At 23 years old, Mark found himself in trouble with the law. When talking to the judge in court, they agreed he would do well in the military. Soon after, Mark started basic training for the Army National Guard.
On August 1, 1990, Mark worked at Ft. Campbell – ready for his next mission. He had orders to move to Panama.
“I was so excited that night,” Mark said. “And then August 2 – Iraq invades Kuwait. So my orders got torn up.”
On August 29, 25-year-old Mark left for Saudi Arabia with his platoon. For the next six months, he spent time training and working out. There was also a lot of down time, where he and his platoon played euchre and spades together.
Then on February 24, 1991 – Mark joined 500,000 fellow soldiers for Desert Storm. As a young man, he said the experience was traumatic.
“I had a transistor radio and I remember listening to BBC, and heard when the war started,” Mark said. “If you looked off to north and you had night vision goggles on – you could see the explosions.”
The entire time, Mark and his platoon were far away from the actual battle site. Before they could get there, the four-day war was over.
“It ended so fast,” Mark said.
Even though their time was short – thirty years later, Mark still keeps up with his platoon.
“We started a group on Facebook Messenger,” Mark said. “Even if it’s via social media – it’s cool to talk and check up on one another.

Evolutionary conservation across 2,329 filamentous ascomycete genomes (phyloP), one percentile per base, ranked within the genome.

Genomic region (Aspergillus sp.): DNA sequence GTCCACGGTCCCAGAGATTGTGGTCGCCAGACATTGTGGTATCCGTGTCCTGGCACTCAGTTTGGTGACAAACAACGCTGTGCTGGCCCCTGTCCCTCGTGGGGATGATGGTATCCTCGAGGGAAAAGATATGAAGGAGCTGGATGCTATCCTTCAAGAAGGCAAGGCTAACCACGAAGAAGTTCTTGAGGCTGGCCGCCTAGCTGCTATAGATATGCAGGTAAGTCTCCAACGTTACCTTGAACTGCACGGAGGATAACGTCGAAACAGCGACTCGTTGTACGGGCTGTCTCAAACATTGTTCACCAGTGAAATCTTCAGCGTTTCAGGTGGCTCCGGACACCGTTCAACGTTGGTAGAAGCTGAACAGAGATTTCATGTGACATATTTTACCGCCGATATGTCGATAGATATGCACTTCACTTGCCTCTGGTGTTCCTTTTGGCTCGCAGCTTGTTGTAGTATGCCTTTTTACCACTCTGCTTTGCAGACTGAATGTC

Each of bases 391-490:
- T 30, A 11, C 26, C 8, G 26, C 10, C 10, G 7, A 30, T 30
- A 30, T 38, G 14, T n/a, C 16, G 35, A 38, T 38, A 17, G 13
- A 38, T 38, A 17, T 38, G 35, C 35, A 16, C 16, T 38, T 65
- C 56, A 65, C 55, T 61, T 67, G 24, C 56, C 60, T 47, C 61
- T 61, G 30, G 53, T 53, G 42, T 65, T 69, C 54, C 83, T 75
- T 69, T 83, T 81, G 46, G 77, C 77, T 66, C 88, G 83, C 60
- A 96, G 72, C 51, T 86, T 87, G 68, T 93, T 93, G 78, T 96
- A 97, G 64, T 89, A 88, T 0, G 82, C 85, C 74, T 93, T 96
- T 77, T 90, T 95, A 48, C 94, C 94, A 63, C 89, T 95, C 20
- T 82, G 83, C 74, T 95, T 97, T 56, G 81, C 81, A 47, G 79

Mark went on to serve in the U.S. Army for a total of 23 years – and deployed again in 2002, 2006, and 2008. For a few years in the 1990s, Mark left active duty to attend school. In 1996, when he worked in pest control at the Armory in Danville, Indiana – a recruiter stopped him. He noticed Mark kept his hair very short, so he knew he had to be a veteran. Before he knew it, he found himself back in the Army.
While he enjoyed his time in the military, he said it definitely took a toll on his body. Over the years, Mark has experienced a hernia, dislocated shoulder, and received open heart surgery. The Roudebush Veterans Affairs Medical Center helps him with his PTSD as well.
“It’s a life we choose,” Mark said. “And I would do it all over again.”
In 2018, Mark found himself in trouble with the law again. He needed to complete 40 hours of community service and decided to spend his time volunteering at HVAF. He said he knocked those 40 hours out quickly and continues to serve today.
Mark has even received HVAF’s help in the last few years. HVAF’s case managers have helped him with housing, and he goes through the food, clothing, and hygiene pantry when he needs to.
“I don’t like to be on the needs side, but I love being on the volunteer side,” Mark said. “It does my heart good to work with veterans. And that’s why I help them.”